Long-term test review: BMW 5 Series
Final report: after thousands of miles in the BMW 5 Series, we can only conclude that it’s still top of the executive saloon class
Running the new BMW 5 Series on our fleet hasn’t just reaffirmed its place at the top of the executive saloon class; it’s also proved itself as one of the best all-round cars on sale today. It’s a car you can buy without compromise, because it mixes practicality, tech, first class refinement and a brilliant drive. But if we were buying a 520d, we’d pick the cheaper and more frugal rear-wheel-drive version.
Mileage: 11,637Economy: 40.0mpg
We’ve covered more than 11,500 miles in our 5 Series, but now it’s time to say auf wiedersehen. During its time on our fleet the 520d has ferried members of the Auto Express team up and down the country and across Europe, all in supreme comfort.
There’s another side to our 520d xDrive, though, as illustrated above. The brand’s marketing messages suggest the idea of ‘the ultimate driving machine’, and despite the new level of luxury and refinement the latest 5 Series has adopted, the model is still a true driver’s car at its core.
Even with a modest 187bhp 2.0-litre diesel and fitted with the added security of four-wheel drive, the 5 Series can be driven in a way more befitting of a sports car. It’s not likely that anybody will drive a 5 Series as hard as they would a genuine sports car, because that’s not what a plush executive saloon is primarily designed to do. Yet it’s testament to BMW and its team of engineers that the 520d is this capable.
We had the car over the majority of the spring and summer months so its xDrive all-wheel-drive system never really got a chance to prove its worth in adverse conditions, but it’s clear that the system doesn’t negatively affect the car’s dynamics.
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Used car tests
I’ve never had to hurl the 5 Series around to be able to enjoy it behind the wheel; at all speeds the steering is beautifully weighted and allows you to place the car with real accuracy on the road. The 520d rides with real composure at speed and around the rutted roads of London, soaking up bumps and other imperfections without a fuss.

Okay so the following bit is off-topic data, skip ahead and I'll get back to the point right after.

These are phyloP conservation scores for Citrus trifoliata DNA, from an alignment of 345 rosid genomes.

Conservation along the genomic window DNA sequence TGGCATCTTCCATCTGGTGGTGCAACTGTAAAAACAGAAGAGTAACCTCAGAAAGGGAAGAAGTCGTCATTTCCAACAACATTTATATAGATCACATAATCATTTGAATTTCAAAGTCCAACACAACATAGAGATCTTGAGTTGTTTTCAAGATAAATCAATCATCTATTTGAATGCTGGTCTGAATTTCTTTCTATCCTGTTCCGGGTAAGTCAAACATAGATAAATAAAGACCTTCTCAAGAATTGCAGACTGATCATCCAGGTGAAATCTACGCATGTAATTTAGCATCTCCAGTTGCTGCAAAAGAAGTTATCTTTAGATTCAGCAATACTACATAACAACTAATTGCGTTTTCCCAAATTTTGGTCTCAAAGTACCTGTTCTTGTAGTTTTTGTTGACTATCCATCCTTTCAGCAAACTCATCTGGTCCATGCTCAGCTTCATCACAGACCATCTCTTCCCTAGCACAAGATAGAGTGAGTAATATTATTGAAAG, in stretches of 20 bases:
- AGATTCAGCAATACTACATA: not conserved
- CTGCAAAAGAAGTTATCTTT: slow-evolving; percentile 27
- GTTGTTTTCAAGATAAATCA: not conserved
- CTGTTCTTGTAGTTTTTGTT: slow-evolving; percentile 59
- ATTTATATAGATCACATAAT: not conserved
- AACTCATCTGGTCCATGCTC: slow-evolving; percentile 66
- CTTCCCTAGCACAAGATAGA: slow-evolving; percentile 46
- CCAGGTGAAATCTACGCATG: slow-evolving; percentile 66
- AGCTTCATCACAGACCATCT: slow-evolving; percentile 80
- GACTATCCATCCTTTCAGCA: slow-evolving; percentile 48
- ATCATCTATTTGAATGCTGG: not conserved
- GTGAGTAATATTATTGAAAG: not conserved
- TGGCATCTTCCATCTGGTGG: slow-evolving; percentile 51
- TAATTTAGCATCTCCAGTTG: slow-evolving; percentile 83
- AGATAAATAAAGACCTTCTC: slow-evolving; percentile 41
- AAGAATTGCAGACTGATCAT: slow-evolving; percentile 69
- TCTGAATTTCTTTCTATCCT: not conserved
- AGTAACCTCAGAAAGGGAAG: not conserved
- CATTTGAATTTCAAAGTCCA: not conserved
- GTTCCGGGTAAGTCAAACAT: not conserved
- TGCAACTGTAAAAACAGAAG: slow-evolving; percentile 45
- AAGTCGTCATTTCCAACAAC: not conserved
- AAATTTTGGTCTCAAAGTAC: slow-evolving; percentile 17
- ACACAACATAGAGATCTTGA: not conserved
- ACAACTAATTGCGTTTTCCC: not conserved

Given how long I’ve spent with the 5 Series, I’d also have no hesitation in recommending the £985 adaptive dampers; they’re worth the outlay. The adaptive function is particularly good, because it automatically tailors the car’s suspension set-up to suit the road ahead, but the ability to switch to a stiffer setting on a great road means you can access more of its ability.
However, one bit of technology on the 5 Series that I’m not so sure about is the gesture control system. It’s fiddly to use, not always responsive and doesn’t do anything better than a simple button on the dash.
BMW 5 Series: second report
Second report: we love our BMW 5 Series saloon, but the hybrid i8 shows up its thirst
Mileage: 10,752Economy: 39.4mpg
You wouldn’t expect a 2.0-litre diesel saloon and a 357bhp hybrid sports car to share much in common, but appearances can be deceptive. We’ve now covered more than 10,000 miles in our BMW 520d xDrive and during that time it has thrown up a few surprises – some good, some bad.
One of the biggest gripes with our 5 Series – of very few – is its fuel economy. BMW claims more than 60mpg is possible from the 520d xDrive, but during our time at the wheel we’ve not got close to that figure. Currently we’re averaging just over 39mpg, which is a pretty poor performance for a 2.0-litre diesel saloon.
Even on the long journey back to my home town of Newcastle it’ll only return around 46mpg. Better, but still not great.
What did come as a surprise is what happened when I had the keys to a BMW i8 over a long weekend. On the return journey from central London to Lincoln to visit family, the i8 managed more than 44mpg – a figure I don’t see too often in the 5 Series. You’d be right to say that number is even further from the hybrid’s claimed 134mpg, but when you take into account the i8’s dazzling performance and star quality, it’s quite an achievement.
Another thing both models share is BMW’s display key. It comes as part of the £1,495 Technology package, but after five months the novelty of having such an impressive piece of tech in your bag quickly wears off. It’s too bulky to fit comfortably in your pocket and there seems to be little need for it, because all of its functions and more can be carried out on BMW’s brilliant Connected app, which is free.
Putting those niggles aside, our time with the 520d has been otherwise faultless. The fact that the 5 Series was crowned Best Executive Car at the Auto Express New Car Awards 2017 goes some way to telling you what we think of the BMW; it’s fantastic.